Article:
Thatcher 'considered arming police' during 1981 riots

PA file photo dated 10/07/1981 of the Brixton riots Historian Lord Hennessy says there are "uncanny" similarities between the riots of 1981 and 2011

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Margaret Thatcher considered arming the police during the riots of 1981, newly-released National Archives files have shown.

These were the worst civil disturbances in England since 1919, according to contemporary historian Lord Hennessy, and had no parallel, in scale, until the riots last summer.

While there are many differences, the similarities between the riots of 1981 and 2011 are "uncanny", he says.

The then prime minister's personal file on the riots reveals she was warned in April that "spontaneous disorder" was "likely" among the country's ethnic minority communities by a secret Home Office report.

Margaret Thatcher in 1981 Mrs Thatcher and her home secretary agreed sending in the Army "could not be contemplated"

Britain was in recession. Unemployment was high, especially among the young, and among Britain's black and Asian population.

There was also considerable tension between police and some communities. There had been fierce riots in Brixton, south London, that month lasting several days.

TV news had shown police officers in their everyday helmets and uniforms, cowering behind flimsy-looking riot shields as bricks and bottles were hurled at them.

That happened again, as riots broke out in Toxteth, Liverpool, on 3 July, before erupting in other English cities.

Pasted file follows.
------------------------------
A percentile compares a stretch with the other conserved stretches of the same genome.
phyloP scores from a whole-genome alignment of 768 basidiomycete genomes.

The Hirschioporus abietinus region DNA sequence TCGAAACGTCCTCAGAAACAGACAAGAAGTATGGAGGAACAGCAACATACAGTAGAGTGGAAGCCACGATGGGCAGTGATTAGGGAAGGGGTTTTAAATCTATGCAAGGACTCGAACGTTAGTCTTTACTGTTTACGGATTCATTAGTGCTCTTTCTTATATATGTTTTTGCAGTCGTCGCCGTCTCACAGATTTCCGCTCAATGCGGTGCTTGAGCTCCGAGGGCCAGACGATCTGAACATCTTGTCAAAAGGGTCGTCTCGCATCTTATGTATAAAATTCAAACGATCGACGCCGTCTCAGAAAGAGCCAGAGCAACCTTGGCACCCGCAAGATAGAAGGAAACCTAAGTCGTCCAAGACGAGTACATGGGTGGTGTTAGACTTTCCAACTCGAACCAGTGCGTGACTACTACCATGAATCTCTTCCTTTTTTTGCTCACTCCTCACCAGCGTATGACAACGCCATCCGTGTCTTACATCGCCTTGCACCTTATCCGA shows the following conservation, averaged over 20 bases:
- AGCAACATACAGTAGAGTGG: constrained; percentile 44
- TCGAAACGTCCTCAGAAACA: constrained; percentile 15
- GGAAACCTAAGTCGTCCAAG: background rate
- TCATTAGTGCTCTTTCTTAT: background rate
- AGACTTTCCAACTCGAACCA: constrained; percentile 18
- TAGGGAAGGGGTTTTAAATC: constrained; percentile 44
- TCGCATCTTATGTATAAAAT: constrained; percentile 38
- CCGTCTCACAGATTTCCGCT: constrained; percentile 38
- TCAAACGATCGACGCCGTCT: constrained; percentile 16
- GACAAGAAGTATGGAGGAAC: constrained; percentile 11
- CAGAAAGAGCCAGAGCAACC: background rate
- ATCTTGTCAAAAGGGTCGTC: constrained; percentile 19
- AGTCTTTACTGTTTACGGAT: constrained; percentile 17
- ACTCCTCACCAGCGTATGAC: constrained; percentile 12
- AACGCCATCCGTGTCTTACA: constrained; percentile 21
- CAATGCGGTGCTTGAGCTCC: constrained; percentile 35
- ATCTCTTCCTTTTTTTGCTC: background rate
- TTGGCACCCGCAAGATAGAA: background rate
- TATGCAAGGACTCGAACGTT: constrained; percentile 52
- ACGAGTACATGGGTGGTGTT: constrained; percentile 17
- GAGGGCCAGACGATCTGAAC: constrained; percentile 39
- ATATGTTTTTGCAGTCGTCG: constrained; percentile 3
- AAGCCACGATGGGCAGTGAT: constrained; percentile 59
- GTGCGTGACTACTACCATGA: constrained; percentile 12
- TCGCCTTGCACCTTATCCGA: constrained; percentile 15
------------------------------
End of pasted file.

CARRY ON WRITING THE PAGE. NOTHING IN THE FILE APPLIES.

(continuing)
Like last summer, police struggled to keep control of the streets and mass media were blamed for encouraging copy-cat rioting. But in 1981 the disorder took place mostly in the deprived inner city, rather than spreading to the suburbs.

The file gives an unusually detailed picture of how Mrs Thatcher responded, according to Lord Hennessy. He describes it as "almost blow by blow, minute by minute".

PA file photo dated 10/07/1981 of a youth confronting a senior police officer during the Brixton riots. The police appealed for new legislation and a shopping list of riot gear

For instance, on 11 July, in the morning, she talked to her Home Secretary Willie Whitelaw.

He had just visited Manchester and Liverpool and reported that there was now "widespread anxiety" about civil unrest in London, and properties were being boarded up across the city.

There had been reports of disorder in many parts of the capital. Just the night before, according to the file, there had been rioting in Brixton, Battersea, Clapham, Streatham, Hackney and Acton.

Cars had been burned in Southall, and petrol bombs thrown in Dalston. Stoke Newington police station had been attacked.

Mrs Thatcher and Mr Whitelaw discussed how to get better equipment for the police, and briefly touched on the idea of sending in troops - something a Liverpool MP had called for.

They agreed that using the Army "could not be contemplated". They would prefer to arm the police, the record notes.

That very evening Mrs Thatcher visited the Metropolitan Police and spent more than seven hours with the commissioner, only leaving New Scotland Yard at three in the morning.

The police had appealed for a new Riot Act and they had also given her a shopping list of riot gear - shields, protective clothing, water cannon, CS gas, rubber bullets and surveillance helicopters.

New tactics, new equipment, "saturating" the cities with police, ended the riots.

"An age of innocence" had ended, according to Lord Hennessy. "People thought riots couldn't happen here - but they did."

The police got their equipment but they didn't get the new law immediately - it was only in 1986 that a new Public Order Act was passed.

Is there any lesson for today's politicians?

Lord Hennessy says while there is a great danger of excessive prime ministerial power in this country, in such circumstances "the prime minister has to speak out, to take a lead" as Mrs Thatcher did.

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